The world is changing fast, e-learning is exploding, and emerging technologies are abundant (Diamandis & Kotler, 2012; Sclater, 2010). What are emerging technologies one day is the norm the next (Doherty, 1993). Educators and facilitators need to prepare learners and business leaders to embrace emerging technologies and encourage students to use them. This chapter is about three emerging technologies (Prezi, Animoto, & Digital Storytelling) used in presentation’s. Business leaders of the future must understand the importance of new technologies, how to use emerging technologies as effective business strategies, and the value emerging technologies can provide businesses.
Ch 7: Leadership Technology Adoption: Transactional and Transformational Approaches to Innovation
Organizations must continue to manage change to remain competitive in the marketplace. As organizations implement new ideas and innovations, leaders should understand how to manage the change to achieve organizational success. Changes occur within the entire gamut of business -- external customers, supply chain, organizational culture, and new technologies vital to the firm’s success. This chapter examines transformational and transactional leadership and the various decision-making approaches used by each leadership style in adopting new ideas and innovations. Each leadership style is distinct in its use and how the leader may manage the change and approach the adoption of innovation. Using Rogers' (2003) Diffusion of Innovation Theory, the authors connect the leadership approaches with the adoption phases of implementing a new idea or innovation. Some of the factors that drive this adoption are knowledge of the innovation, communication within the organization, the amount of time for implementation and adoption, and finally the organizational culture. As the leader identifies these areas, they can then effectively implement the innovation according to their leadership approach in connection with Rogers' (2003) Diffusion of Innovation Theory.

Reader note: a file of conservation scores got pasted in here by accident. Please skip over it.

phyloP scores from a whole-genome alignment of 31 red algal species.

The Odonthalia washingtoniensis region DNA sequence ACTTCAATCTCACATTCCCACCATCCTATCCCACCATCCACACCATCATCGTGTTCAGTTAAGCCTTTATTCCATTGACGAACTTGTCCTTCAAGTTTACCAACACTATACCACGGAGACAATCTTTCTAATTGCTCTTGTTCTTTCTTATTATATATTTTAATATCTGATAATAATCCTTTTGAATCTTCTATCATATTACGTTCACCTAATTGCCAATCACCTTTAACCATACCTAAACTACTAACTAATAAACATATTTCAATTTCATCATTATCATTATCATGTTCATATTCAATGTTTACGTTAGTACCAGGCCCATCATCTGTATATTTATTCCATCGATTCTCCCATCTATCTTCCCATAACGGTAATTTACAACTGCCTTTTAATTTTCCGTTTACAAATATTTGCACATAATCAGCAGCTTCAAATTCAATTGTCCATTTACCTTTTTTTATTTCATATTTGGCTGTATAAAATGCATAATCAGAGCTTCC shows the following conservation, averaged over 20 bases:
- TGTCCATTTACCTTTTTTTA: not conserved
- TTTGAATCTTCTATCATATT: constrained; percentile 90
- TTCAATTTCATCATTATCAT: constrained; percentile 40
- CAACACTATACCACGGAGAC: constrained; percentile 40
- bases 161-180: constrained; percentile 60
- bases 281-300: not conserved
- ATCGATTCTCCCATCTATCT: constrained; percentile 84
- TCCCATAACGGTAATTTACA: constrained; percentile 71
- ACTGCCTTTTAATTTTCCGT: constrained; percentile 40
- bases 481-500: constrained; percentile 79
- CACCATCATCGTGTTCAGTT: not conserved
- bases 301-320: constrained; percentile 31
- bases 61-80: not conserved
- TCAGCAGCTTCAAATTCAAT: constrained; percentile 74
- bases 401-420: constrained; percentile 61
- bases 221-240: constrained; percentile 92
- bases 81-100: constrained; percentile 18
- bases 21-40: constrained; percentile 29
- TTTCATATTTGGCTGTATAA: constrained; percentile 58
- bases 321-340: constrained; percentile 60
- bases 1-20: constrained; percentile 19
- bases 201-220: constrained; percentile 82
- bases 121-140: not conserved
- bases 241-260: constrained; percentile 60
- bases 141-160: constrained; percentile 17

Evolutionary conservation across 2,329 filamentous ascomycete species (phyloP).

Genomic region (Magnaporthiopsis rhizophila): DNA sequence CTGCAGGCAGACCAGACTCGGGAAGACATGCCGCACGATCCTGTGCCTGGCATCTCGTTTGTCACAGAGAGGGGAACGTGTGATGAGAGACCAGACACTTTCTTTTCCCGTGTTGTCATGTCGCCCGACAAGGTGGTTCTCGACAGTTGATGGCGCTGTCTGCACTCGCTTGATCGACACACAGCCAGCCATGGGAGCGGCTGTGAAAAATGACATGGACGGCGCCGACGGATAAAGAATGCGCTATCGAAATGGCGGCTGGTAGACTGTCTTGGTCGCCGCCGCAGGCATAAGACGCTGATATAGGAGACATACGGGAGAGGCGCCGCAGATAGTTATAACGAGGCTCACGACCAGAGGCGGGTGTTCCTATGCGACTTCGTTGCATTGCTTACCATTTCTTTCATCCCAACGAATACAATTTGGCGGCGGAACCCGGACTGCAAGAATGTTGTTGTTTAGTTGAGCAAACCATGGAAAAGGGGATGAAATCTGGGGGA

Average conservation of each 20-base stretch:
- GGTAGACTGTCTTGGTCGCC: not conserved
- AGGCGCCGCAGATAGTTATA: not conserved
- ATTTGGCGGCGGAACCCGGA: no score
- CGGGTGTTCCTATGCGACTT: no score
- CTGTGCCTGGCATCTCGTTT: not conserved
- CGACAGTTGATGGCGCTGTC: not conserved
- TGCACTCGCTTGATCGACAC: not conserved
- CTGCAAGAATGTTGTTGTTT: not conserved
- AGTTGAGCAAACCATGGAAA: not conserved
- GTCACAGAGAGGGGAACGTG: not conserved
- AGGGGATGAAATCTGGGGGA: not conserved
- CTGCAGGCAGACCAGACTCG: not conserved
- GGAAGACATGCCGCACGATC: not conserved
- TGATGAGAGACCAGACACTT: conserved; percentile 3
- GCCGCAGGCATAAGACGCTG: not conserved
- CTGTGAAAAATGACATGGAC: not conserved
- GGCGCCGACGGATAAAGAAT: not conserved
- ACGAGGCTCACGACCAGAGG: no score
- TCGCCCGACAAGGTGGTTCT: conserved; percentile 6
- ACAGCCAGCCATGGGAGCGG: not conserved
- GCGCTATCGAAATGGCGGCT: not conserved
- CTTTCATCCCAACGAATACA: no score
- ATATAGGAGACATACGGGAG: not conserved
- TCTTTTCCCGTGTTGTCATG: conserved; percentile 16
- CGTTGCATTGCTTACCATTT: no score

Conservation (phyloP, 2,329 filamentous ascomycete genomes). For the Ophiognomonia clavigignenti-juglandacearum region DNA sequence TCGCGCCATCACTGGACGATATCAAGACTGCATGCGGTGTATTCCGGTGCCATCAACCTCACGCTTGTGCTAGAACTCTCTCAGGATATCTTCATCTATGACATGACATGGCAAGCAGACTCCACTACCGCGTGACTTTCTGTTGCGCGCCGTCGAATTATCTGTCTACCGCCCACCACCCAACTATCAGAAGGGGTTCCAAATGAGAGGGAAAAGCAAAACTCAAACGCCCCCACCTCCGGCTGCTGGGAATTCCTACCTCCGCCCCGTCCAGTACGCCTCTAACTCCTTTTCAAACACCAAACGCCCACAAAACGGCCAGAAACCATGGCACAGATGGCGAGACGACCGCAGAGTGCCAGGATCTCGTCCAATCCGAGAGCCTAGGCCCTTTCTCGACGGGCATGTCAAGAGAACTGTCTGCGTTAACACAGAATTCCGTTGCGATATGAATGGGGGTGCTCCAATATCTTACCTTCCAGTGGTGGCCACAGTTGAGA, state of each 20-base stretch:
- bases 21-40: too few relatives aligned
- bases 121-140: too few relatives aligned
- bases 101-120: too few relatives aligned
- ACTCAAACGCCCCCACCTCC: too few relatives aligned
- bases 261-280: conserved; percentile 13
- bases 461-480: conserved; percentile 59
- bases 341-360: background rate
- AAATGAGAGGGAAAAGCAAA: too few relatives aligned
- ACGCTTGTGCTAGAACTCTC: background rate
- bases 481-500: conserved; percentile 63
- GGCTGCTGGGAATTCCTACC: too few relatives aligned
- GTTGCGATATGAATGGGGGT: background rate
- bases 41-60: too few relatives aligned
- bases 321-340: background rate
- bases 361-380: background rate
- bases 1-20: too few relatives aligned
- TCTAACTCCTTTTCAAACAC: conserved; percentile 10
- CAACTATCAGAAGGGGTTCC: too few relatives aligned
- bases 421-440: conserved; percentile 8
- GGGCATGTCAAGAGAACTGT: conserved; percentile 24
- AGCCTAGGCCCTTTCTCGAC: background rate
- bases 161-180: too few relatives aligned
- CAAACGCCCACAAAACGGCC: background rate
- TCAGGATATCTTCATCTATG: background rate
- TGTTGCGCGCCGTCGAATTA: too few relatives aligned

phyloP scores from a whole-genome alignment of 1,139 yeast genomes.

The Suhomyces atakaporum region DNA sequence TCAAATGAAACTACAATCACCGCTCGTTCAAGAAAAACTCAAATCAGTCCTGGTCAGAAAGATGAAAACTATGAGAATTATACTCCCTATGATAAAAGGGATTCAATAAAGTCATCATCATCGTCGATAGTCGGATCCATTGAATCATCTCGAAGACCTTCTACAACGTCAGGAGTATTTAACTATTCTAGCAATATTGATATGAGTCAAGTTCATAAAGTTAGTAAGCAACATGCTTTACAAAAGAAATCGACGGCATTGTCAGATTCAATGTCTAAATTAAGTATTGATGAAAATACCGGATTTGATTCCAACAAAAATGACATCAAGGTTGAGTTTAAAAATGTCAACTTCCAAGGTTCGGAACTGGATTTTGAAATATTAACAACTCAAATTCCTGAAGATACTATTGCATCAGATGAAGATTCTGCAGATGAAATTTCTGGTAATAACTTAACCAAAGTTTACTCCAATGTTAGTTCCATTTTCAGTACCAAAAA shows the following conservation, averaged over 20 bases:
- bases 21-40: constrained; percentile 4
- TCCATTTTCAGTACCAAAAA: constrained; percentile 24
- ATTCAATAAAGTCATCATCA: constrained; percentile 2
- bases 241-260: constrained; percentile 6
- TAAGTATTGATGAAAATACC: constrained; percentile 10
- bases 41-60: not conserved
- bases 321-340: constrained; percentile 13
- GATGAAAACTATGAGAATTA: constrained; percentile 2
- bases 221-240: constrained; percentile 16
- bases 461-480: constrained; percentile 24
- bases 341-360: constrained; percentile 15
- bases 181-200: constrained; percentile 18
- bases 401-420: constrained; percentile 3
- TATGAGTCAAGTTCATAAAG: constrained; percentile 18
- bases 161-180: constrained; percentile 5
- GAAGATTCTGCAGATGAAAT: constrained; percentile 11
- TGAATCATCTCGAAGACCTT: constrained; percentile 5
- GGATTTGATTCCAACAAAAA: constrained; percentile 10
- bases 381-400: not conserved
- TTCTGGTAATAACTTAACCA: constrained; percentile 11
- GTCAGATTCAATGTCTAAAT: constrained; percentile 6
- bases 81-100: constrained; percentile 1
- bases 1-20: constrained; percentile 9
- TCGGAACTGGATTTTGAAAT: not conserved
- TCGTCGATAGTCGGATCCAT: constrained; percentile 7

CH 8: Doing More with More: Leveraging Community Capacity to Reduce Costs, Mitigate Risks, and Create Competitive Advantage
This study was framed by Cummings’ (1984) theoretical model for understanding transorganizational systems (TS) (networked organizations of organizations) and the later integrative transorganizational development (TD) model consisting of four-phases for developing a TS—identification, convention, organization and evaluation (Cummings & Worley, 2005). The main research question was what are the factors that contribute to the development, implementation, and evaluation of an organization of organizations for building community capacity (Batchelor, 2011)? The study was further framed by a Large Group Intervention (LGI) method, a modified version of a Whole-Scale™ Change (Dannemiller & Jacobs, 1992; Dannemiller Tyson Associates, 2000). The modified Whole-Scale™ Change approach served as a framework within the larger TD framework for the purpose of specifically addressing how to facilitate the group process throughout the four phases of TD (Cummings & Worley, 2005). Lastly, the study was framed by Flora, Flora, & Fey’s (2004) Community Capitals Framework (CCF) to identify the collective resources or capital assets invested by a community (Flora, Emery, Fey, & Bregendahl, 2005) for the purpose of evaluating how effectively a networked organization of organizations is building community capacity. The purpose of this writing was to examine the concept of doing more with less while sustaining business growth.